Am seeking a way to drastically increase speed. Currently I'm working with over 3k items, and my current code is hanging the page for ~2-3s. Don't get me wrong every little bit helps so I do appreciate the advice and am implementing it, but need it faster/more efficient. –  SReject Aug 17 '12 at 9:48
    
Have you tried to profile the code? That is, how much of the time does it spend inside the sort, and how much of the time does it spend inside of the filtering (both original version and my example)? –  penartur Aug 17 '12 at 9:55
    
(You have a typo in your code, needs to be: b = list[i+1]). Not yet, though I do know the push will be faster than the splice. –  SReject Aug 17 '12 at 9:58
up vote 0 down vote accepted

After searching around, I came up with an answer of my own. It still uses the two loops but this is far faster than sorting then removing duplicates, and more consistent than tracking duplicates while sorting. Basically, I loop through the array, saving each item in an object using a concatenation of the property values('key') I want to sort/remove duplicates by. If the key is already stored, I know it's a duplicate and can move on to the next. Otherwise I add the item to a new array. Once duplicates are removed I sort the array and return it:

function sortList(list){
    // Since the 3 properties I'm sorting by can be converted to string I can loop
    // through the specified array, creating 'keys' by concating those property values
    // and adding those 'keys' to a temporary object. If the 'key' is present in the
    // temporary object, I know it's a duplicate in the array and can ignore it.
    // Otherwise I know it's not a duplicate and add it to a new array
    for (var a=0,b=list.length,item,key="",dupObj={},nList=[]; a<b; a++) {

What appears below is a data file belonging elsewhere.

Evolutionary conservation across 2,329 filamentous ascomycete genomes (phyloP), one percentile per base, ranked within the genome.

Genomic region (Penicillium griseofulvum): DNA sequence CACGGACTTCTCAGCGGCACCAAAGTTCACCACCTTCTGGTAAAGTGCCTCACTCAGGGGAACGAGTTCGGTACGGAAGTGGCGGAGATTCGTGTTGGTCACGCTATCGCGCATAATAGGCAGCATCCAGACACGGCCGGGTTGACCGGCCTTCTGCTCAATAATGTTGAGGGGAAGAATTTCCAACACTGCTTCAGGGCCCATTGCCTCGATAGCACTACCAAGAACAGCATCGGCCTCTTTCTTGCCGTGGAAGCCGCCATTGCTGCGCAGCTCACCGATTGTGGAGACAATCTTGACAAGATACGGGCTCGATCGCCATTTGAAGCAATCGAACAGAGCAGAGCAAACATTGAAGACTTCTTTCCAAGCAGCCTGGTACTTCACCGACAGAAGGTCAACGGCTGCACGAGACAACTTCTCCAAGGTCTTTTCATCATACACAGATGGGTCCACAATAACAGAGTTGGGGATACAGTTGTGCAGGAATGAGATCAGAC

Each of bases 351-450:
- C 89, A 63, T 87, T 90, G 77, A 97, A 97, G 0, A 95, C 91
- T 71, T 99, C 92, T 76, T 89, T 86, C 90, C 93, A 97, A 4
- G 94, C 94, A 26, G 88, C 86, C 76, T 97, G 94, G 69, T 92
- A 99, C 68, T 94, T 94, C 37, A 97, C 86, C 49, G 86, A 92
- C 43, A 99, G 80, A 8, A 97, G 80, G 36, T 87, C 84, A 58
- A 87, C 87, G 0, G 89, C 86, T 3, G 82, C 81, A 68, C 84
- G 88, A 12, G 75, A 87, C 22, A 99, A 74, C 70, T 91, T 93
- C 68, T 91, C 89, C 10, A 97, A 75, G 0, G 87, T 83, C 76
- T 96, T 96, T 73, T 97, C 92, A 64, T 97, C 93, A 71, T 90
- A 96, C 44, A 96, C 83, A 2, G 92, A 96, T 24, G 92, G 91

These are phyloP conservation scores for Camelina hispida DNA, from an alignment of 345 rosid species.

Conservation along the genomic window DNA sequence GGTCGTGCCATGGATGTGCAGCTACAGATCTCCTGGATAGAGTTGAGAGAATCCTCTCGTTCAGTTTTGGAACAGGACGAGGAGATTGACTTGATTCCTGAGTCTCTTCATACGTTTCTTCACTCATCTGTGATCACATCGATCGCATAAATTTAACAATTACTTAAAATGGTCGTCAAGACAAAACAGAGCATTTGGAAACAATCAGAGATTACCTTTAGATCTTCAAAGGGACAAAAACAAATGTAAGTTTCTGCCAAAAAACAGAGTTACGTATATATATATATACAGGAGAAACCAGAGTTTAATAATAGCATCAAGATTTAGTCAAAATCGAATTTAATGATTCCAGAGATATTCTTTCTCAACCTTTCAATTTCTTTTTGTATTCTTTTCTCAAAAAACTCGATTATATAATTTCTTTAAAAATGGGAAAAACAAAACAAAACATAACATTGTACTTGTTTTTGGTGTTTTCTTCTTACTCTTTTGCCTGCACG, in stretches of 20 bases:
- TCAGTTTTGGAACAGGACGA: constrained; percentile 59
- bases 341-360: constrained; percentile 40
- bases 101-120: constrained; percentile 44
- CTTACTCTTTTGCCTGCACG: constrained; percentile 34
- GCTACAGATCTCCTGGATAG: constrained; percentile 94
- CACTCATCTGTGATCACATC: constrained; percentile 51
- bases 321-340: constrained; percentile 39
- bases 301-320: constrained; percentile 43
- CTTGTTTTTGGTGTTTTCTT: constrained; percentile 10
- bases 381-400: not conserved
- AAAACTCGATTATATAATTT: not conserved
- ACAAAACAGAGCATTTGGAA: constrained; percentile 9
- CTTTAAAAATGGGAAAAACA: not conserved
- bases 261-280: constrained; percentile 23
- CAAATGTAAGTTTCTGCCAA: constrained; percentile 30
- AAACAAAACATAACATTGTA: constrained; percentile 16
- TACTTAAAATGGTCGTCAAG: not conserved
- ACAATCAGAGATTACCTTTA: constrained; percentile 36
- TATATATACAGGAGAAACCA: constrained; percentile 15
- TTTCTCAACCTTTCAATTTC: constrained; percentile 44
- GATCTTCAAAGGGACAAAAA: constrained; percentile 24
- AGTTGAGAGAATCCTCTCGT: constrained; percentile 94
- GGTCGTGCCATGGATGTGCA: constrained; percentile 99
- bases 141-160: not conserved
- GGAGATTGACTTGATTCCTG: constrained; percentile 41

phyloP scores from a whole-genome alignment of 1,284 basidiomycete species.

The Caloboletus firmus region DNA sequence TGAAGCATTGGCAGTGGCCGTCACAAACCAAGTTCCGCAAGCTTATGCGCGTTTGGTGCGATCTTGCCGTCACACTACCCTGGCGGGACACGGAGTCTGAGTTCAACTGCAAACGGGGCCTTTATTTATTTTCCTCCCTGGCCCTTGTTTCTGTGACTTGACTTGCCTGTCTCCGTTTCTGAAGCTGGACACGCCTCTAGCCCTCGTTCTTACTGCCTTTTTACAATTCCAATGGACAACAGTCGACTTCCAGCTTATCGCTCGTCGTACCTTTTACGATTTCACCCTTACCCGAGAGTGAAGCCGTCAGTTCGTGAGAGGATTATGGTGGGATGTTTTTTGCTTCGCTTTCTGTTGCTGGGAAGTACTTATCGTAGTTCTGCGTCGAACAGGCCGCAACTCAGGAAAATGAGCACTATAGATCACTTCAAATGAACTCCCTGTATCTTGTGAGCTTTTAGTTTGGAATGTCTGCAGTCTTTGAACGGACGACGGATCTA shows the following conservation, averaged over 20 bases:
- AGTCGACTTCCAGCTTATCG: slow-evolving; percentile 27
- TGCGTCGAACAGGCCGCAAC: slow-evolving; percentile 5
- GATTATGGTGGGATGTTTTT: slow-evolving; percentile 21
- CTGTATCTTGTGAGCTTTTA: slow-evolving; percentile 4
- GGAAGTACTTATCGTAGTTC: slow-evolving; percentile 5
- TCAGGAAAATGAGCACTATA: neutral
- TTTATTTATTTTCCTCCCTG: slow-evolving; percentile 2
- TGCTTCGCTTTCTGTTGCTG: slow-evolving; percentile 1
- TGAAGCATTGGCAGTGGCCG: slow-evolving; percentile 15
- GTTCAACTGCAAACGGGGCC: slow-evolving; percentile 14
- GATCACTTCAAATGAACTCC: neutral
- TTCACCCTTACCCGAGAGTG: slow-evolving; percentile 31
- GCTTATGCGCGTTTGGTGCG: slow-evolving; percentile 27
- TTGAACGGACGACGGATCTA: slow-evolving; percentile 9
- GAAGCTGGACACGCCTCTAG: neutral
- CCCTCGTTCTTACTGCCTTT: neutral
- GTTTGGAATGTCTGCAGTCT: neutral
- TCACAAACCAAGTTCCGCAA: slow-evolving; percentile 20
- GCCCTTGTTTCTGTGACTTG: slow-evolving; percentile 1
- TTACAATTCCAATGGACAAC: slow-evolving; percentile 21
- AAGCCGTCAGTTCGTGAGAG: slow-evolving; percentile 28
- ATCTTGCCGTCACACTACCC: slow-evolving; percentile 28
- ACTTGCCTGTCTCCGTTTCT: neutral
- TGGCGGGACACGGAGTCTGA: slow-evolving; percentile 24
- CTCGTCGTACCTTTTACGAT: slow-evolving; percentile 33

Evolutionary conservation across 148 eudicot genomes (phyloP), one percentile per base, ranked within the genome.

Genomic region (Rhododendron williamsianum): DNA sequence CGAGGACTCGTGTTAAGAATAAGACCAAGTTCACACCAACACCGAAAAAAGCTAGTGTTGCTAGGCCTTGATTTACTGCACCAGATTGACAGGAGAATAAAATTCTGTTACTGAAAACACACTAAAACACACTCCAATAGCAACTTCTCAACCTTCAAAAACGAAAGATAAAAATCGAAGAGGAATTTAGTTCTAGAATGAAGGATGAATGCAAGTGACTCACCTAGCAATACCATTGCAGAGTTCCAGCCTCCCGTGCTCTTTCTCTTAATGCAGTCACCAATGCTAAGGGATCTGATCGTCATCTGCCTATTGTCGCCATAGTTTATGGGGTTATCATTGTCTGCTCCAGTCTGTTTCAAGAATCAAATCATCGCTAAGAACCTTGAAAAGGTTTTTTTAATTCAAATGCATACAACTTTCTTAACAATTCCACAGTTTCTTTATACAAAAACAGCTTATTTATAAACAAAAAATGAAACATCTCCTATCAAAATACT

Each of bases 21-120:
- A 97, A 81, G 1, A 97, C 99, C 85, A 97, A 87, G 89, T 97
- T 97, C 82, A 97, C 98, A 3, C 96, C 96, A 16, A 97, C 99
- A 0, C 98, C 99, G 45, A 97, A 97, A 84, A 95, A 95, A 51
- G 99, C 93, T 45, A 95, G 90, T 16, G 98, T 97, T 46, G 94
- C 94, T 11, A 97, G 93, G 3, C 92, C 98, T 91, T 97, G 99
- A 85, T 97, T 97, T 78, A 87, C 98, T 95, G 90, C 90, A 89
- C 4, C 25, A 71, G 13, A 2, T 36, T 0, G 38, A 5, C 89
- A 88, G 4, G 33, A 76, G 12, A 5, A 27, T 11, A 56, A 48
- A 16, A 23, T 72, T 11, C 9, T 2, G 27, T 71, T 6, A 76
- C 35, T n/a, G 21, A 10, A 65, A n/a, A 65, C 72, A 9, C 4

item=list[a];
        key=item.a.toLowerCase()+"_"+item.b.toLowerCase()+"_"+item.c;
        if(!dupObj[key]) {
            dupObj[key]=true;
            nList.push(item);
        }
    }

    // Now that we have an array without duplicates we can sort the array:
    nList.sort(function(a,b) {
        if ((a.a = a.a.toLowerCase()) < (b.a = b.a.toLowerCase()) return -1;
        if (a.a > b.a) return 1;

        if ((a.b = a.b.toLowerCase()) < (b.b = b.b.toLowerCase())) return -1;
        if (a.b > b.b) return 1;

        if (a.c < b.c) return -1;
        if (a.c > b.c) return 1;

        return 0;
    });

    // return the new list
    return nList;
}
var list = [
    {a: "Somename", b: "b", c: 10},
    {a: "Anothername", b: "a", c: 12},
    // and so on
];
list = sortList(list);
share|improve this answer
1  
Don't you mean if(!dupObj[key])? –  PPvG Aug 17 '12 at 15:04
    
you are right, good catch :) –  SReject Aug 17 '12 at 19:01
    
Are you sure? What I meant was that dupObj.key is equivalent to dupObj['key']. I don't think that's what you meant, but I might be wrong. –  PPvG Aug 17 '12 at 19:06
    
After re-looking at the code I realized I was wrong the way it was before. You are correct, it would try to reference dupObj['key'] instead of evaluating key before trying to reference it in the dupObj –  SReject Aug 17 '12 at 19:10